Rohingya deal aims to return refugees driven from Myanmar to Bangladesh ‘within two years’
The Bangladesh foreign ministry did not say when the process would begin, but it did say the return effort would consider families “as a unit”
Myanmar and Bangladesh have agreed to repatriate Rohingya displaced by an army crackdown within two years, Dhaka said on Tuesday, the first concrete timeline for a return of hundreds of thousands of refugees even as conditions for their homecoming remain uncertain.
The deal, hammered out in Myanmar’s capital Naypyidaw this week, applies to approximately 750,000 Rohingya who fled Myanmar in two major outbreaks of violence since October 2016, when militants from the stateless Muslim minority first attacked border-guard posts in northern Rakhine state.
A statement by the Bangladeshi government said the agreement aims to return Rohingya “within two years from the commencement of repatriation”.
The statement did not give a date for when refugees will start returning, although Myanmar’s government has said it is on track to welcome returnees from January 23.
The deal does not cover the estimated 200,000 Rohingya refugees who were living in Bangladesh prior to October 2016, driven out by previous rounds of communal violence and military crackdowns.
The countries had finally agreed on the form refugees will need to fill out to verify their belonging in Rakhine state, where hundreds of Rohingya villages were incinerated by an extensive army ‘clearance operation’ last August.
While thin on details, Dhaka said the verification form would be based on “family units” and include orphans and “children born out of unwarranted incidence.”
“We should be able to start the process in the coming days,” said Bangladesh’s ambassador to Myanmar, Mohammad Sufiur Rahman.
He ruled out Myanmar’s stated deadline of next week for starting Rohingya repatriation as “not possible”.
Myanmar has faced intense diplomatic pressure to allow the safe return of Rohingya refugees driven out by its army, a campaign the UN and US have described as ethnic cleansing.
Last week the army for the first time admitted to an atrocity when it said security forces had taken part in the massacre of what it described as 10 Rohingya “terrorists”.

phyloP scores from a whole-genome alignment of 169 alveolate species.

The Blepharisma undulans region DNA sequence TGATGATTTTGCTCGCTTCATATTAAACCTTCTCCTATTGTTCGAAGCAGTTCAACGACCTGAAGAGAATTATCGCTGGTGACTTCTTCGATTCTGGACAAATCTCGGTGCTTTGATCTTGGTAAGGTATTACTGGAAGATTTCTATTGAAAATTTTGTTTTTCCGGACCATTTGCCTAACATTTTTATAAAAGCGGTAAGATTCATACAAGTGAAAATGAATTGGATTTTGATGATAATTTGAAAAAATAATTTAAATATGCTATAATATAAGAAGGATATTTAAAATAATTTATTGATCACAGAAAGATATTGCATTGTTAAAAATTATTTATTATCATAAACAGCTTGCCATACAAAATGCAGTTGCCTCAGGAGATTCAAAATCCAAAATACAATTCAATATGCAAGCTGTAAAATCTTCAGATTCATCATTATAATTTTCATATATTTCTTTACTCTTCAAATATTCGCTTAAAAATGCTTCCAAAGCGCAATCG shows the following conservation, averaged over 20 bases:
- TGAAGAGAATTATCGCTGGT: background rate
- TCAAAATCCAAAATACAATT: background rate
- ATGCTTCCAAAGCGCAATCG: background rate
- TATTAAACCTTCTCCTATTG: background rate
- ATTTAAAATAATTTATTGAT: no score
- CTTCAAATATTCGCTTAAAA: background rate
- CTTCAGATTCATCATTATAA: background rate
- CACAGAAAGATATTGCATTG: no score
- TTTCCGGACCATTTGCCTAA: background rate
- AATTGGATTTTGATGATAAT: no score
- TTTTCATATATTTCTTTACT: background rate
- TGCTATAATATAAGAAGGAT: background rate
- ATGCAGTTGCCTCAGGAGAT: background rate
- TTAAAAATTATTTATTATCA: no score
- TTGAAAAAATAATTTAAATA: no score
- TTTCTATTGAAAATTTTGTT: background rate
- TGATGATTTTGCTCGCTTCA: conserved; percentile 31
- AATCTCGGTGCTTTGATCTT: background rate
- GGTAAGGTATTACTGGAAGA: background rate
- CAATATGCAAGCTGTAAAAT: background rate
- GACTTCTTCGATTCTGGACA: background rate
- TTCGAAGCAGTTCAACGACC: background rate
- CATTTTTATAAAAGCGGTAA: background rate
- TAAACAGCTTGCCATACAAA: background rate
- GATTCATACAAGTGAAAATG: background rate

The murdered men were in their custody days after militant raids on police post prompted the unrelenting crackdown.
Many Rohingya in the crowded, unsanitary camps in Bangladesh say they will not return to Rakhine, having fled atrocities including murder, rape and arson attacks on their homes.
Rights groups and UN investigtors say they have gathered comprehensive testimony of massacres and campaings of sexual violence against Rohingya women, while satellite photos show the complete destruction of scores of Rohingya villages.
Aid agencies have stressed the need for a safe and voluntary return for repatriation to be considered legitimate.
“We believe that the pace of the return should be dictated by the refugees themselves. That it’s really important to hear what they want, and they have been telling us that before they return they would like to see certain conditions in place,” said Vivian Tan, spokesperson for the UN refugee agency.
Repeated rounds of violence since the 1970s have sent the Rohingya fleeing across the narrow neck of water that separates Rakhine from Bangladesh.
Some refugees have never returned, while others have been repatriated in previous deals only to be forced out by fresh vioelnce.
The UN’s Tan said Rohingya in Bangladesh have cited their legal status in Myanmar and a safe environment as conditions for their return.
Myanmar does not recognise the Rohingya as an ethnic group entitled to rights protections or citizenships and considers them illegal immigrants from Bangladesh despite many living there for generations.
Under the deal, Bangladesh said it would establish five “transit camps” to process refugees into two reception centres in Myanmar’s Rakhine state.
Despite repatriation concerns authorities in Myanmar have pressed ahead with the construction of a “temporary camp” in Rakhine’s Maungdaw district.
Eventually the site “will accommodate about 30,000 people in its 625 buildings” before they can be resettled permanently, Myanmar’s state media reported this week.
But only a fraction of the buildings have been finished. Myanmar authorities were not immediately reachable for comment.